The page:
When humans became to wonder what came before, they imagined dragons there.

If dragons were there at the Beginning, they will be there at the End. Jörmungandr will yawn wide his mighty jaws, releasing his tail, breaking the circle, breaking the world. When the CERN finally makes molecules collide to give us the image of the beginning of the universe, I am confident a dragon will appear on the computer screens. After all, what is the Hadron collisioner but a smaller version of the wyrm Ouroboros, the world-encompasser, the circle-snake with his tail held in his jaws?

Artists have been fascinated with dragons for millennia, and modern fantasy illustrators are not immune to their baleful charms. They exercise a wicked charm and a perilous glamour. They resist easy anthropomorphizing, thus redefining the visual terms of their iconography. They are hard to fit on a page; the energy of their coiled bodies and the breadth of their wings are difficult elements to master. Dragons are irresistible.

All in all, sic hvnt draconis has never been more apt an expression.

Simply, it no longer applies to those uncharted lands on Africk maps that cartographers once decorated with dragons, but to those places within our very selves we can but ill explore, the interior kingdoms of our fears and aspirations, our victories and defeats. That is where we are doomed and charmed to wander, and to face we know not what. Only one thing is certain: we will meet dragons there.

What is it about watercolour that you find so congenial and appropriate for fantasy art?

Technique is a curious thing, often born of circumstance, later embraced as personal, eventually a source of vindication. I do like the transparent qualities, though opaque colours, while useful under certain circumstances, don’t appeal quite as much. I also enjoy the borderline control one has over large well-dampened areas, where accident and happenstance can often (sometimes not, occasionally disastrously so) create things which you simply could not do in a more controlled manner.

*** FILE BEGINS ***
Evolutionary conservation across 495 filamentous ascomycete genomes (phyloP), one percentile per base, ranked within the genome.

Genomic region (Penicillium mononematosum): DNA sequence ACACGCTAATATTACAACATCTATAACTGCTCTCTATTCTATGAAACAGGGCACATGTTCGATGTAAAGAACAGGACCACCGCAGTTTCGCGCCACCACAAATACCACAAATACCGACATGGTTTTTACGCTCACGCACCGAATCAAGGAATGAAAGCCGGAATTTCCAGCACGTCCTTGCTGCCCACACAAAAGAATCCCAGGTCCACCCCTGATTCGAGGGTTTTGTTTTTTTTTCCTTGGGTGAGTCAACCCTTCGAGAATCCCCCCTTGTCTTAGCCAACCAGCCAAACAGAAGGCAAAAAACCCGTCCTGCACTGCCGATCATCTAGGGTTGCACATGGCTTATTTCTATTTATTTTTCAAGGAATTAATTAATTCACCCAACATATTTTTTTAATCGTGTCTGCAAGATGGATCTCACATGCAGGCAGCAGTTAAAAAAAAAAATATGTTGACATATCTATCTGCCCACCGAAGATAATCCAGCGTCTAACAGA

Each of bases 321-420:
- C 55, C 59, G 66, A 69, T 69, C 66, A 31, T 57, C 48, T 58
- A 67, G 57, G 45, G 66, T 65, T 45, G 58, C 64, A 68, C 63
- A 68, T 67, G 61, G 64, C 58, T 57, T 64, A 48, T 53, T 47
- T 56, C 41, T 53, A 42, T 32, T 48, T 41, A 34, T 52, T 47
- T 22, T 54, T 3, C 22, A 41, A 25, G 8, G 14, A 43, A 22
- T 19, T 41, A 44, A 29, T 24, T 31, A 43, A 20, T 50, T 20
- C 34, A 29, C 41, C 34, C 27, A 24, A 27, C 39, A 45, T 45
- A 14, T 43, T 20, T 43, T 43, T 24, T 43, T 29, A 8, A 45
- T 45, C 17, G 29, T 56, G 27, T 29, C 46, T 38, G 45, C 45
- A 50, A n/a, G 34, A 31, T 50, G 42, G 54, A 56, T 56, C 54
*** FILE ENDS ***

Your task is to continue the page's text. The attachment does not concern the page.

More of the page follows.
Also, I’m never quite sure where a picture is going at any given time, so the suppleness of the medium is distinct advantage. Actually, I’m less and less sure as I grow older, which I prefer to take as a good sign. Keeping possibilities open as long as possible in an image means keeping the door open just a crack to serendipity and unexpected thoughts, which can considerably enrich a composition.

What is your secret in telling a story so successfully in illustration—a frozen moment in two dimensions yet so often full of movement (though I love the stillness of Gandalf outside Bag End in your well-known illustration)?

Every image contains two narrative threads, one (which is either explicit or implied) that deals with the action or situation depicted, and a second, internal visual narrative, which makes the image itself function. The former, which begins “before” the image, flows through it, and implies a continuation of the consequences leading up to it. The latter is independent of that (though often intertwined), and leads the eye around the image.